After spending a few days in Santa Cruz, Bolivia, visiting with a few of our affiliated sites in the area, it was time for our Director of International Programs, Luis Bourdet, and myself to take the short trip by plane to Sucre, where Children Incorporated supports seven schools, helping hundreds of children living in poverty every year.

The students beamed with pride as we made our rounds, and Gabriella explained to Luis and me that our donors had purchased the equipment, refrigerators, kitchen tools and utensils necessary for the culinary program to exist.

I had not visited Sucre the last time I traveled to Bolivia in 2016, so I was especially excited to see the town and get a chance to meet with our volunteer coordinators and sponsored children at each of the sites. Located in the south-central part of the country, Sucre sits at a high elevation, which gives it a nice and cool temperature all year long, which I looked forward to after a few very hot days in Santa Cruz. Beyond the cool climate, Sucre is also recognized as the constitutional capital of the country, and is home to dozens of government run local schools and privately-run language schools for foreign visitors.

But, upon our arrival, before I even had the chance to really get to see Sucre itself, Luis and I ventured about twenty minutes outside of the city on our first day, to the small agricultural community of Yolata. I noticed immediately how incredibly narrow the cobblestone streets were, as we bounced down the road in the taxi. I gazed out the window, realizing just how very quaint the town was, only taking up a dozen or so city blocks in total, which made walking very convenient. Yolata is home to many farmers who struggle to grow enough food to feed their families and sell in markets, as the area is prone to drought throughout the year. This makes it difficult for them to get out of poverty — and makes it even more important that Children Incorporated is able to provide support for children growing up here.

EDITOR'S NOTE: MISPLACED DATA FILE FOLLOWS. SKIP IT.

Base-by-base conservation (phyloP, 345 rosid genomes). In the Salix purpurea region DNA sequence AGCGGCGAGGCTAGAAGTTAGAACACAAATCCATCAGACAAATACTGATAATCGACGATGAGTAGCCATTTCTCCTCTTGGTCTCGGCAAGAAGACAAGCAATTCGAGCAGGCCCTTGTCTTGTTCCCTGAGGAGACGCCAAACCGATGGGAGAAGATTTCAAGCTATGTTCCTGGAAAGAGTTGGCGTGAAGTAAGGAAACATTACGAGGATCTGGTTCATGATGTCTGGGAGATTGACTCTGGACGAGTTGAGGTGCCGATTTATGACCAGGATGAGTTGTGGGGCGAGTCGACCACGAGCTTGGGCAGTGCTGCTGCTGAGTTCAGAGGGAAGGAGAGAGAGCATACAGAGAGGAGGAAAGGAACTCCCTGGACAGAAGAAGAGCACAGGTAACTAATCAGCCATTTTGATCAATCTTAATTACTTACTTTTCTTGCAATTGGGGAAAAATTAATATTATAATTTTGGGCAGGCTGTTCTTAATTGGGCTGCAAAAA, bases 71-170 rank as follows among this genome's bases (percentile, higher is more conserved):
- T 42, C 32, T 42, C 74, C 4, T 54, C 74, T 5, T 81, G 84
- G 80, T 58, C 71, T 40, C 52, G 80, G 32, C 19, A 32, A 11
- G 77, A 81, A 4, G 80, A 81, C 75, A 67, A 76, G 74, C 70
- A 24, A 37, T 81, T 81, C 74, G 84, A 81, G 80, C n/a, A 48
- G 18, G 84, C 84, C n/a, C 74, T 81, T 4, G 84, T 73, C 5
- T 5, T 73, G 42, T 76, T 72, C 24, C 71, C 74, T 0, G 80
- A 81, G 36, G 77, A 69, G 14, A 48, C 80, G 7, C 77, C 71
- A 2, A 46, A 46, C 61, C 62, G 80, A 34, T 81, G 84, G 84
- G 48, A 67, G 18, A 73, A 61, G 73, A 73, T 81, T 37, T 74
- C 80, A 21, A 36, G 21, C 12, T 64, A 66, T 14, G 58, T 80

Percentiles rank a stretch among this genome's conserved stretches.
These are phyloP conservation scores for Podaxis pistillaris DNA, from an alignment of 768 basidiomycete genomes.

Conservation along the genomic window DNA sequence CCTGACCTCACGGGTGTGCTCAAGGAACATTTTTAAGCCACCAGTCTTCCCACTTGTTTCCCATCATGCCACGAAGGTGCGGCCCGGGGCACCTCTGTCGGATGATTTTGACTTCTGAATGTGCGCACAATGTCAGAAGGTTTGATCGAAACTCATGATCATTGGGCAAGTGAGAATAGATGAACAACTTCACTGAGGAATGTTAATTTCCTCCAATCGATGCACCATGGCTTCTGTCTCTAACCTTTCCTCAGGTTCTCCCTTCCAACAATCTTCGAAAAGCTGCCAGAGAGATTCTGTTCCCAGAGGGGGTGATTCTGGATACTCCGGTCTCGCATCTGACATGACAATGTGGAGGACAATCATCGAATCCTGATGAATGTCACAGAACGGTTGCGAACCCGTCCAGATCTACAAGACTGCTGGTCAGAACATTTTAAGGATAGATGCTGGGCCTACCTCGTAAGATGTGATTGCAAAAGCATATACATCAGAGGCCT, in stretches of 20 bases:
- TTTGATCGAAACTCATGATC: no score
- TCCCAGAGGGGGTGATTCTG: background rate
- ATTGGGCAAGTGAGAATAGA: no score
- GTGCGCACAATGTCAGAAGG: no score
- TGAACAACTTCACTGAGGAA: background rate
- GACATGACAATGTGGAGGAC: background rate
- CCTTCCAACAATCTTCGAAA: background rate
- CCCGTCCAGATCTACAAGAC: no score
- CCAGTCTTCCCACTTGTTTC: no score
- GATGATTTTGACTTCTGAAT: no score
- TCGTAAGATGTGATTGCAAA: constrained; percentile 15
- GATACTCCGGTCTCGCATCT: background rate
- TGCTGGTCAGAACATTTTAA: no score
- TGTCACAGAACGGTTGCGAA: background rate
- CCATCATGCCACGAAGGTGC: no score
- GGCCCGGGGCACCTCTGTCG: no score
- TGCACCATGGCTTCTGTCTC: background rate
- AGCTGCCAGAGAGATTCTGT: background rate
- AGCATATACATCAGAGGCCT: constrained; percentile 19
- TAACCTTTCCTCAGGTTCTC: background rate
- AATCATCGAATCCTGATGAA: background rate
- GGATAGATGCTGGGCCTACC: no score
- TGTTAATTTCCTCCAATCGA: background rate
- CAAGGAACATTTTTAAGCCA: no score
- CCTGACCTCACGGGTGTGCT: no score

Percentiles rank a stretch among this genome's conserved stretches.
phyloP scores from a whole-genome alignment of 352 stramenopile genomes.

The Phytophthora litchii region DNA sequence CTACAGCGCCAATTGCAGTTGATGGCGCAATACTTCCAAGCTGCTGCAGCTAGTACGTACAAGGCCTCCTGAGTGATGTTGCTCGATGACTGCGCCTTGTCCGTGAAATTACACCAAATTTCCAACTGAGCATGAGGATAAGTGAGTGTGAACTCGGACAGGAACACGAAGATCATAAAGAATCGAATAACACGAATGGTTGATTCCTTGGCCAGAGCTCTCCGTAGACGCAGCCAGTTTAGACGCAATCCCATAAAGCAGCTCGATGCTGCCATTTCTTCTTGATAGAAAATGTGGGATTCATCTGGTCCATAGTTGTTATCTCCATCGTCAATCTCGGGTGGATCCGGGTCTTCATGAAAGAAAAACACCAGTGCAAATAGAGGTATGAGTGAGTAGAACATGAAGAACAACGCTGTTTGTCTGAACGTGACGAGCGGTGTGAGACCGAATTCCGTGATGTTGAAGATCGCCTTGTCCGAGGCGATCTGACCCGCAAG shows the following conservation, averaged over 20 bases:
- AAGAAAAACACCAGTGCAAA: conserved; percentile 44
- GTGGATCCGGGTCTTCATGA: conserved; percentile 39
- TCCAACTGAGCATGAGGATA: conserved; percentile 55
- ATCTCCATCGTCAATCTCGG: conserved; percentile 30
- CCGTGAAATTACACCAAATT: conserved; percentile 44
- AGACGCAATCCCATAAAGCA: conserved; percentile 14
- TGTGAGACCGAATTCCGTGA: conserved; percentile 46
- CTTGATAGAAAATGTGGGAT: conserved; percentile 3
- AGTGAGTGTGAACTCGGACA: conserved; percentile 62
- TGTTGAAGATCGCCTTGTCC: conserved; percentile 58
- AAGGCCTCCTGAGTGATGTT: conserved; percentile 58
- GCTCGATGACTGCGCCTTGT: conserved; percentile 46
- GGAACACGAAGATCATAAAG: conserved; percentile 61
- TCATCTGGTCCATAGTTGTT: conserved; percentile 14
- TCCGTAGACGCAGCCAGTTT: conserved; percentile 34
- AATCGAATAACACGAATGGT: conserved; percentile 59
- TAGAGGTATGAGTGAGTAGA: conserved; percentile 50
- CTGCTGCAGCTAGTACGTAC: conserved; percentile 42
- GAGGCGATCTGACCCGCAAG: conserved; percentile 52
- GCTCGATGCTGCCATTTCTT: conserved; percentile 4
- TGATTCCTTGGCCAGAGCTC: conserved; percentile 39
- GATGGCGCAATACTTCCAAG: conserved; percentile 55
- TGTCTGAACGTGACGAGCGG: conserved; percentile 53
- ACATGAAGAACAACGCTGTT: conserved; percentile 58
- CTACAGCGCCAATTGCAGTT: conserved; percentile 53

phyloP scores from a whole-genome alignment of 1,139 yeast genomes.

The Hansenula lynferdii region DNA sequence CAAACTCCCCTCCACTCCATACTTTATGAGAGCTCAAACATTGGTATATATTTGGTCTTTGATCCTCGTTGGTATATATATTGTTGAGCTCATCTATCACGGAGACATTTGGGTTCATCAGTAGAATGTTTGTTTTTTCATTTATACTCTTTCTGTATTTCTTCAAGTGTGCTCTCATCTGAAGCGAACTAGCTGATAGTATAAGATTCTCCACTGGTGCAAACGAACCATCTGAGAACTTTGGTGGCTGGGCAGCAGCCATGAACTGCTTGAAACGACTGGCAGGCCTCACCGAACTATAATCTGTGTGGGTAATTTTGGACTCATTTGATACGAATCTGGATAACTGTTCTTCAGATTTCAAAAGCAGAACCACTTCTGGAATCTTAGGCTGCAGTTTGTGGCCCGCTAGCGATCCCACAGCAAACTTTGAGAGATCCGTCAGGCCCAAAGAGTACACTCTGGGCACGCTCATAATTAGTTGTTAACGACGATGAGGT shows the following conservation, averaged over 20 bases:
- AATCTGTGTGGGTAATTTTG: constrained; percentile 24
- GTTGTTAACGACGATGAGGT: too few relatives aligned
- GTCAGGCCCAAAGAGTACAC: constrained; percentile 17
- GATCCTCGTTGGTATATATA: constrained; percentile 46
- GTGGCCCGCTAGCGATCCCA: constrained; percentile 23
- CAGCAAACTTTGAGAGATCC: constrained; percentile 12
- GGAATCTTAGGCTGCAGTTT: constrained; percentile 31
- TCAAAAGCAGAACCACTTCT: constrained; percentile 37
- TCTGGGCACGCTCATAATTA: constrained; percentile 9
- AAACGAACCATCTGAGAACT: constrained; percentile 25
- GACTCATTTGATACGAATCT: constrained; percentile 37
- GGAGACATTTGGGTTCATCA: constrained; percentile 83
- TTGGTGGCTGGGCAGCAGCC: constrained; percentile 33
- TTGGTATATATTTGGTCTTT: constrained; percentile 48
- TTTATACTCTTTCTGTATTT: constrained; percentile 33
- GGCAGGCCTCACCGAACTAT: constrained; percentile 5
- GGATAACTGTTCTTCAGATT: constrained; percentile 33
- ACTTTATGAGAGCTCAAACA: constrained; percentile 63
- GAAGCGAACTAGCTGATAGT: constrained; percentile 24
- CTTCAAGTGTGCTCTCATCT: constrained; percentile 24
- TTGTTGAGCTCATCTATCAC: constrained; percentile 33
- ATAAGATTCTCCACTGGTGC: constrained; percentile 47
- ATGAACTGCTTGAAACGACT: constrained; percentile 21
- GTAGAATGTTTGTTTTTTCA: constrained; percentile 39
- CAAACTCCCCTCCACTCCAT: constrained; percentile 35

Visiting the school

When we arrived at the front gate of the Santa Rosa School, a small group of children held a hand-made sign which read “Welcome” in Spanish. They were all dressed in traditional Bolivian clothing, ones that looked similar to the outfits we saw at the Montero School, where children had performed dances to celebrate our arrival. Luis and I stepped out of the taxi, and were greeted by our volunteer coordinator, Gabriella, who escorted us inside the school’s compound and into the courtyard, where dozens of children and their parents were seated under a small pavilion. After we were introduced to the group, the students performed songs and dances for us as a way to say “thank you” to their sponsors for all the support they receive throughout the year.

This is a large affiliation for us — 53 children are enrolled in our sponsorship program and, according to Gabriella, many more could use support from a caring sponsor. As we talked in her office after the children’s presentation, she explained that many of the impoverished families in the community didn’t have any plumbing or running water, and they did their best to sell small food items as street vendors in Sucre, but overall making ends meet was hard for them, even if both parents were able to work.